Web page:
At last!  A decent position indicator...a nice big red arrow, you can't miss it.  Moving swiftly on, there's a cool overlay feature which will be familiar to anyone who's ever used Maps on the iPhone or iPad.  Here it is with the Google Maps satellite overlay.

    Do bear in mind though that to get the pretty overlays, you need a live internet connection.  If you're running the iPad Wifi + 3G, and you're in reach of a signal, you'll be fine.

    The GUI is simple enough.  Big zoom in and out buttons sit up at the top right hand corner, and along the bottom of the screen is a straightforward toolbar in which the buttons do what they say on the tin.

    As with all Vector charts, changing the zoom level reveals more or less detail.  It's my biggest complaint about Vector charts generally, no offence intended to Navionics.  On the upside, the fact that the chart is a Vector allows for a plethora of user preference settings, such as one that changes the contour colour scheme to allow for your choice of minimum safe depth.  In addition, many of the features on the chart are interactive - the tidal diamonds and current diamonds, for example.  Touching and holding the screen brings up a little magnifying glass feature.  Drag the magnifying glass over the item you want, and a set of cross-hairs locks onto the object, like this.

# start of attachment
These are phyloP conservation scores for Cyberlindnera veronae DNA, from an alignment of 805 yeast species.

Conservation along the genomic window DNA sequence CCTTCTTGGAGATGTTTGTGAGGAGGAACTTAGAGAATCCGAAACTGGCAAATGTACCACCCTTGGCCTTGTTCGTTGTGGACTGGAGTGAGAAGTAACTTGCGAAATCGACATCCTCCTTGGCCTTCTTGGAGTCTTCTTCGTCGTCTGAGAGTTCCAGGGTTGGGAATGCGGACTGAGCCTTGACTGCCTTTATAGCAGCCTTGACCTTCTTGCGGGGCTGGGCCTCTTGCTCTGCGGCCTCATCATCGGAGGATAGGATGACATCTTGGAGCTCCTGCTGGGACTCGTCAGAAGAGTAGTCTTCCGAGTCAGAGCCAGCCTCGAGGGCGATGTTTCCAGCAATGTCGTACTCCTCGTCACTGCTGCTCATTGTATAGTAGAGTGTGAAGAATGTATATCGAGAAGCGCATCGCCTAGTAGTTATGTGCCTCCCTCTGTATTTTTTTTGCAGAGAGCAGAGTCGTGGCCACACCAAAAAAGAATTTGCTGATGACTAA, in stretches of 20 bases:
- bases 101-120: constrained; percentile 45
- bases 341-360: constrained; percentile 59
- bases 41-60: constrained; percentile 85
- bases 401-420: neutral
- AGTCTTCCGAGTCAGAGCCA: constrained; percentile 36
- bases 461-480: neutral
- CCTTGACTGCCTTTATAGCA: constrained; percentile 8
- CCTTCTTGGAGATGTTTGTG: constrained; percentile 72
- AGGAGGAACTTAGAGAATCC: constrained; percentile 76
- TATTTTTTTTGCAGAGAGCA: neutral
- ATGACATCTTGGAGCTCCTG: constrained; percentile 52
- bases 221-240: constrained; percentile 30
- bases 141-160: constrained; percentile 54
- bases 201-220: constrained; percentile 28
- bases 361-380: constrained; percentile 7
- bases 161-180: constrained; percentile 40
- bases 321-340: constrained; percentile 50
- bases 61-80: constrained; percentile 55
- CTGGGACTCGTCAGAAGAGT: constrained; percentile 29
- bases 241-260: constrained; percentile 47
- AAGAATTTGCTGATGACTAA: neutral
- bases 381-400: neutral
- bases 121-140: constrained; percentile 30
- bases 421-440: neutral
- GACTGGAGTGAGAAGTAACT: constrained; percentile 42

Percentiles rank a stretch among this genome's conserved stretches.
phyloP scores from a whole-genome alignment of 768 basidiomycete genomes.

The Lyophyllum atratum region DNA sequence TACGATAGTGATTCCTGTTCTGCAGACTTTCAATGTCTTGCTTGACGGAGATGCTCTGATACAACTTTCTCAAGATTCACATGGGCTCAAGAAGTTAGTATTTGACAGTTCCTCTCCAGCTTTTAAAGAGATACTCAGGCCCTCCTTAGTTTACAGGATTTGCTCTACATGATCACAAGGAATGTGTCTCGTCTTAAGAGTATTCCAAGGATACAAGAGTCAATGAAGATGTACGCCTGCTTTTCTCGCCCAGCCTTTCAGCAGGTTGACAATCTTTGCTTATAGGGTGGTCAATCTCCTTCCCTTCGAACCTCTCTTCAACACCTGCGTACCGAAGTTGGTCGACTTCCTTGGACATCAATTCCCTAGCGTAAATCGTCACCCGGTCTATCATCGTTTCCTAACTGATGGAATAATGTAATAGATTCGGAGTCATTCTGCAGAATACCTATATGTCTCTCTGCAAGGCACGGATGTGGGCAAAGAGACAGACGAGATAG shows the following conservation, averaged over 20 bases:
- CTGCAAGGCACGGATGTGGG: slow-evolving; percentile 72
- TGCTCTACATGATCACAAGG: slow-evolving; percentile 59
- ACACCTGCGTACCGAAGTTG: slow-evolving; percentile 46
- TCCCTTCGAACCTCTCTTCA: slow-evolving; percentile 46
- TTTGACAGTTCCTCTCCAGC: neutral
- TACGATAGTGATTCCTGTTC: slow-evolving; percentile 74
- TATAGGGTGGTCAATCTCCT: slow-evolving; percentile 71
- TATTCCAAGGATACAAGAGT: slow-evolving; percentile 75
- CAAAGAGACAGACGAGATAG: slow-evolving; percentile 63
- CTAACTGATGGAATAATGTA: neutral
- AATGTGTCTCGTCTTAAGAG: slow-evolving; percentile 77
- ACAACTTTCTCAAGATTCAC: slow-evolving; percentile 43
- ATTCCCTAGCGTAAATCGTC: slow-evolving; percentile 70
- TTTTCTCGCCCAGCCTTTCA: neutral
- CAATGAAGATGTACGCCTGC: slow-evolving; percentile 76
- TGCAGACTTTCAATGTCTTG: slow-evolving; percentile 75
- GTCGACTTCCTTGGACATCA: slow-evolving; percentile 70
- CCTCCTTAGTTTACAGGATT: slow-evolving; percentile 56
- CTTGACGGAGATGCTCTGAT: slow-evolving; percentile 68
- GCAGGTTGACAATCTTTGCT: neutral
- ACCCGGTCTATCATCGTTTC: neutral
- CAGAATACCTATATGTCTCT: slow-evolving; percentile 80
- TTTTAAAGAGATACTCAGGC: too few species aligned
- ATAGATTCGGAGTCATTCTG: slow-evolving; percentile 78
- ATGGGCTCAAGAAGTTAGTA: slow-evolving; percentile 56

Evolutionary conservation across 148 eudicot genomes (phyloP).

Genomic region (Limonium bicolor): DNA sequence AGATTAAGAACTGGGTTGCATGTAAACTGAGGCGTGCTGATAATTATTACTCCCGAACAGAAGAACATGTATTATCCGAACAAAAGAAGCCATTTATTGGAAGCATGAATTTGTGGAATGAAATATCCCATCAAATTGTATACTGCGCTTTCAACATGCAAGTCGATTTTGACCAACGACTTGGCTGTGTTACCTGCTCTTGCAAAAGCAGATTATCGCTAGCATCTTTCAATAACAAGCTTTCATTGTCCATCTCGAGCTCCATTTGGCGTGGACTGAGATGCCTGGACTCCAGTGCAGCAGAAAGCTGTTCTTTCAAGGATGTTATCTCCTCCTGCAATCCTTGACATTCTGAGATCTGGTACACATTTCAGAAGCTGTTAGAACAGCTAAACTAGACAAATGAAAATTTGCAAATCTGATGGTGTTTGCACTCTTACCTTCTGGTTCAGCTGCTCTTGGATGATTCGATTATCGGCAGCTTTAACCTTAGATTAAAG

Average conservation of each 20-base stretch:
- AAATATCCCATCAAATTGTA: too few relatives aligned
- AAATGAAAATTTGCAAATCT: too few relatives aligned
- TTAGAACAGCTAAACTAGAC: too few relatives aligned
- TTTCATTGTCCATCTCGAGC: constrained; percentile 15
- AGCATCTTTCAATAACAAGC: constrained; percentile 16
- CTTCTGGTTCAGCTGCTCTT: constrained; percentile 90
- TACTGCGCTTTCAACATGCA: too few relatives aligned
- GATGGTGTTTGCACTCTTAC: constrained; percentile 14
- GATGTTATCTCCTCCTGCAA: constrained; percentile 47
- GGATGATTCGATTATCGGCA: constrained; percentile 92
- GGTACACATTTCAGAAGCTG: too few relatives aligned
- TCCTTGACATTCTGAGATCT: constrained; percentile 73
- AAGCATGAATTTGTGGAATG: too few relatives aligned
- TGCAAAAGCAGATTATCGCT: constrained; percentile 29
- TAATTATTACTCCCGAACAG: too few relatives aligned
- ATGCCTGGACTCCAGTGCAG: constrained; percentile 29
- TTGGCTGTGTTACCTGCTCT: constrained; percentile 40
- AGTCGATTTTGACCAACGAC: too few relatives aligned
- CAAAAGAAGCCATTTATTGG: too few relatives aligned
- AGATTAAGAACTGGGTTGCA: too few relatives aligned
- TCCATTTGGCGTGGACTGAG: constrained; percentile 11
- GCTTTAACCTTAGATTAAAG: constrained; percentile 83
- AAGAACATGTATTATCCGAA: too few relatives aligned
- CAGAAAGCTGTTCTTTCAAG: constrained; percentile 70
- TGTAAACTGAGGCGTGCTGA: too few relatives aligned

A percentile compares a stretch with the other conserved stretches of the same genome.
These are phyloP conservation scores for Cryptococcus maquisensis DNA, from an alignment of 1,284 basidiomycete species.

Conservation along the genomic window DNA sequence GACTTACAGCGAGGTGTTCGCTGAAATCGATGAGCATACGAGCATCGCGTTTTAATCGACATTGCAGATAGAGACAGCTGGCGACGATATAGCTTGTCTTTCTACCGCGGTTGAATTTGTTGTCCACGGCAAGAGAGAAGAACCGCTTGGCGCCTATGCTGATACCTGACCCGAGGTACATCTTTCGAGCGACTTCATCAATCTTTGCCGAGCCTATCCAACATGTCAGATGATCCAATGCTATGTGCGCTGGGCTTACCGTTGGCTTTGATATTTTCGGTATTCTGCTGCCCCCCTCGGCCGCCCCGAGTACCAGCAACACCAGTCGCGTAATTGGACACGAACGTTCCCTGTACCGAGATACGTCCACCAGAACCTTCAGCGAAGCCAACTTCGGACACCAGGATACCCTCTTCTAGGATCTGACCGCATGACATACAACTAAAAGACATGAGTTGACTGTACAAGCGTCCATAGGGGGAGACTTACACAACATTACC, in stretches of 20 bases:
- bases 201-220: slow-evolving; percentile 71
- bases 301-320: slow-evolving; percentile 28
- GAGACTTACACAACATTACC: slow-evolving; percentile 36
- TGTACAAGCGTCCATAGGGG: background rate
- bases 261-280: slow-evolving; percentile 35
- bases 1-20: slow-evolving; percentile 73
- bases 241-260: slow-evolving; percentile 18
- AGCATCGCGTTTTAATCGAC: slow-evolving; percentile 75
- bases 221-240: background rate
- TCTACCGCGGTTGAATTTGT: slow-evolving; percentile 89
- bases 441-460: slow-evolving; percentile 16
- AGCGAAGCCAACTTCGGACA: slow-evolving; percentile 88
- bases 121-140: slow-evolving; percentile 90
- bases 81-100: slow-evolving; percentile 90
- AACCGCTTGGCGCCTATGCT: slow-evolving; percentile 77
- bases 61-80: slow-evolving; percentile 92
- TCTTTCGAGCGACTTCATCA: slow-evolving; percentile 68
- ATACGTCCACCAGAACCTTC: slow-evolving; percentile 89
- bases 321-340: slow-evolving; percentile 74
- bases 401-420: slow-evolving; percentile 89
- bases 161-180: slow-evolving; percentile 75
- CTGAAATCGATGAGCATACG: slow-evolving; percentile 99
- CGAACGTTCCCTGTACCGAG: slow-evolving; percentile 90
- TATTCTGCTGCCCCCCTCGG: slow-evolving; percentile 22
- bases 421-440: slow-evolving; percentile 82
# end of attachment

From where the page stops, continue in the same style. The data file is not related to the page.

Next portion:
In this particular case, we've found a tidal diamond.  Releasing once the cross-hairs have locked on brings up a basic but elegant tidal curve, the flip side of which contains detailed tide tables.  However there's no facility to set chart datum and minimum required depth, as there is in the Imray App reviewed above.

    There are also current diamonds (the same as tidal diamonds, but with a "C" inside).  Selecting those brings up useful tidal curent information either in the form of a curve or in tabular format.

    You waste a lot of idle time, just choosing random objects in this way and seeing what turns up - a photo, say, or details of a good Thai restaurant or a marina (because Navionics has embraced crowdsourcing and lets users upload info which can be overlaid on the charts).   It's diverting, but not really core.

    More to the point, can you navigate a route with this App?  Not as well as I had hoped, I'm afraid.  On the plus side, creating a route is ridiculously simple.  Click on the WP button on the toolbar, select "New Route" and just tap in waypoints where you want them on the touchscreen.  It took me about 15 seconds to set up a routing through the Swash channel similar to the one I had done for the Imray App, above.  Just tap, tap, tap, tap and four waypoints appeared, joined by a route.